Move over 'Romeo + Juliet,' It's time for Avengers + Shakespeare
*Sits backwards on a chair* Hey fellow kids, what if I told you that the greatest MCU director of all time isn't Jon Favreau, James Gunn, or my main man Peyton Reed, but some dude you may have heard of called … William Shakespeare? If you think about it, Shakespearian plays were the Marvel movies of their time, epic tales of heroes and villains that were booed by the noble squares but hella popular with the /plebs/, yo. What's that? You don't want to hear my Endgame rap in iambic pentameter? Tough luck. M'name is Thanos, I'm here to say no wait, don't scroll down past the ad--
Sure, we've all watched the Avengers movies, but wouldn't it be even better to read them in incomprehensible English that will trigger your middle school PTSD? September 24th will see the release of William Shakespeare's Avengers: The Complete Works, a reimagining of all four Avengers movies as theatrical plays written by The Bard himself. Slowly struggle through hundreds of pages of Elizabethan verse as thou followeth the epic tragedy of Captain Colony, Chiurgeon Strange, the Right Hon. Lord Star and other Marvel players.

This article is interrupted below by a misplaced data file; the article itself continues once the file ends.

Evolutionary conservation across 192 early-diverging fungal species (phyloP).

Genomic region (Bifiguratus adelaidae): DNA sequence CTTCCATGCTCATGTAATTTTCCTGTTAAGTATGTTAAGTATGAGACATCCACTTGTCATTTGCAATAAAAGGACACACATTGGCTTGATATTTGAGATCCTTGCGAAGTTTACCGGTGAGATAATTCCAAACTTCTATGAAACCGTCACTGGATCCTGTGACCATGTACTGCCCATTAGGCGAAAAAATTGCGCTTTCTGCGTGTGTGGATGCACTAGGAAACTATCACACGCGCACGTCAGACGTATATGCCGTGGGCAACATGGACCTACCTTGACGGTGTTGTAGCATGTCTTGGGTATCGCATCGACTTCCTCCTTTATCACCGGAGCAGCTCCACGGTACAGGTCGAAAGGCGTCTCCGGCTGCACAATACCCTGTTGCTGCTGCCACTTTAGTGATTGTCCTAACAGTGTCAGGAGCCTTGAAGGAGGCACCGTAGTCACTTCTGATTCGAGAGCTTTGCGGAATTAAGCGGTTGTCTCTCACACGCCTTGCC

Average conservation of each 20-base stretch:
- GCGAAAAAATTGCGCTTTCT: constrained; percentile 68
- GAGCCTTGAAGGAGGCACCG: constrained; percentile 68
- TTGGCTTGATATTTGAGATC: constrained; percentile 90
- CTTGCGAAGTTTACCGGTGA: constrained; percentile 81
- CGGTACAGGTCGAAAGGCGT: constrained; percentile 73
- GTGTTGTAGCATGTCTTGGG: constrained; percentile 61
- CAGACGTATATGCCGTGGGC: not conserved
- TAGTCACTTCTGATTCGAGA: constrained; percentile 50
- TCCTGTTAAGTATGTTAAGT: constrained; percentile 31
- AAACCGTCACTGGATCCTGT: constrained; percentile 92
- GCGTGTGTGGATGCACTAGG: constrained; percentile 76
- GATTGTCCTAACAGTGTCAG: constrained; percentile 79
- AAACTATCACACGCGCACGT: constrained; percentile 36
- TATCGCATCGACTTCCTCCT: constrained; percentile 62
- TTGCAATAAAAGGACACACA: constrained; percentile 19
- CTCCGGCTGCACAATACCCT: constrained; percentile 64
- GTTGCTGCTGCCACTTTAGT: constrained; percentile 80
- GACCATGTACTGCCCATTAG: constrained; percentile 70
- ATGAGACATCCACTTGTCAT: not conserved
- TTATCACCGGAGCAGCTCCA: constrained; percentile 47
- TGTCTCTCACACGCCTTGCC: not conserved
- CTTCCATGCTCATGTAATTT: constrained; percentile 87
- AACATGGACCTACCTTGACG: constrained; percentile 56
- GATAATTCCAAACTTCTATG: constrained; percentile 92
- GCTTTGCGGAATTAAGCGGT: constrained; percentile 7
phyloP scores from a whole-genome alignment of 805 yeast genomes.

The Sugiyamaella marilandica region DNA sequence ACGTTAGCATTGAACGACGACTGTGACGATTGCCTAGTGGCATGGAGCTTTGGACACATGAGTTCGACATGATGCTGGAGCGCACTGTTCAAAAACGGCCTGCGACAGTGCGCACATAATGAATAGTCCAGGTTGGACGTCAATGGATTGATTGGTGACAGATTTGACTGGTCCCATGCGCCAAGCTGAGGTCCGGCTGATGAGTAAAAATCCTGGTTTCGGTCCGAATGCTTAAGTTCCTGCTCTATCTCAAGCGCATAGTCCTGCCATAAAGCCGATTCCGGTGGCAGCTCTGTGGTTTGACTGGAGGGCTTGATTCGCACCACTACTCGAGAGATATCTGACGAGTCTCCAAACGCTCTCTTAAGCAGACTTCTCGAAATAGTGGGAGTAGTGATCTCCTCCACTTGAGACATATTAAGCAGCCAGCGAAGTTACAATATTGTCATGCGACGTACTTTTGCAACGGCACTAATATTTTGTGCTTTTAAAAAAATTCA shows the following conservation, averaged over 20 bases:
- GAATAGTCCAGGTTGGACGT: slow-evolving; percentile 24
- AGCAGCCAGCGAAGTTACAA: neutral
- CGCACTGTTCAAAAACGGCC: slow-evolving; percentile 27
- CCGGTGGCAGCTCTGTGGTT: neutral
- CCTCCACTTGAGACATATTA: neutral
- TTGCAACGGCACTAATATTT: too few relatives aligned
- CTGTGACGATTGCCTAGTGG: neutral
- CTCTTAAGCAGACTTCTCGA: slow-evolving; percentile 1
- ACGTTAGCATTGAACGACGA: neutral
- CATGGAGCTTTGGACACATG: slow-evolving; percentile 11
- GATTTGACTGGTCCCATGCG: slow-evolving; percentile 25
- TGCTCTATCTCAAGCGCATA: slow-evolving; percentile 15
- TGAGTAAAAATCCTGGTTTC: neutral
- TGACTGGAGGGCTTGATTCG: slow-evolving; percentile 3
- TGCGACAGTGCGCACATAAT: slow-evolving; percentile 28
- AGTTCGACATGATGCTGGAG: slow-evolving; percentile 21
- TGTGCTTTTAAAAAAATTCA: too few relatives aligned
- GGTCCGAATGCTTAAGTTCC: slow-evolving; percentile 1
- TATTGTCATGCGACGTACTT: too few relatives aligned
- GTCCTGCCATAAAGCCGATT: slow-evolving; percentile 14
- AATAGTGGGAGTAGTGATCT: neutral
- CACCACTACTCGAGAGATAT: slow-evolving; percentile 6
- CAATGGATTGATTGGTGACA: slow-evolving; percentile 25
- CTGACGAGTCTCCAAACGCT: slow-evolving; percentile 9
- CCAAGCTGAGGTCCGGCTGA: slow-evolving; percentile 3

And the franchise is in good hands. No upstart crow, the book's author Ian Doescher has made a career out of biting Shakespeare's moves for movies, having written bestsellers such as Star Wars: Verily, a New Hope, Get Thee … Back to the Future, Much Ado About Mean Girls and The Taming of the Clueless. Of course, those movies were already English Lit-y to begin with. Mean Girls is inspired by a Shakespeare play (Julius Caesar, if you can believe it), while the original Star Wars trilogy had more melodramatic twists and stage-acty duels than Romeo + Juliet. In contrast, the Avengers franchise isn't exactly built to fit neatly in a CGI-less three-act structure. So we'll have to wait and see how well the bantery dialog holds up when the epic 40-minute battle scenes are reduced to two-stage directions and a herald announcing that: "Verily, Lord Loki hath been mightily smashed."
Also, didn't we all agree that Marvel and Shakespeare don't mix? 2011's Thor was a Shakespearian story with Shakespearian dialog, several Shakespearian actors, and directed by the greatest Shakespearian thespian alive trying to mimic Henry IV -- and it's about as well-received in MCU circles as any and every black sidekick. Hel(l), Marvel tried to distance Thor so far from the first two flops they flung him into space for a prog-rock sci-fi comedy that barely waits 20 minutes before taking a dump on the idea of a Shakespearean Marvel adaptation.
Still, as the book's announcement blurb illuminates, William Shakespeare's Avengers is less of a serious literary work and more of a coffee table book stuffed with in-jokes and easter eggs, an "eminently giftable franchise bible" for those who love Shakespeare and Marvel. Personally, I'm holding out until someone releases the Marlowe Cut of Justice League.
To see the rest of his Corio-Thanos rap, do follow Cedric on Twitter.
Top Image: Quirk Books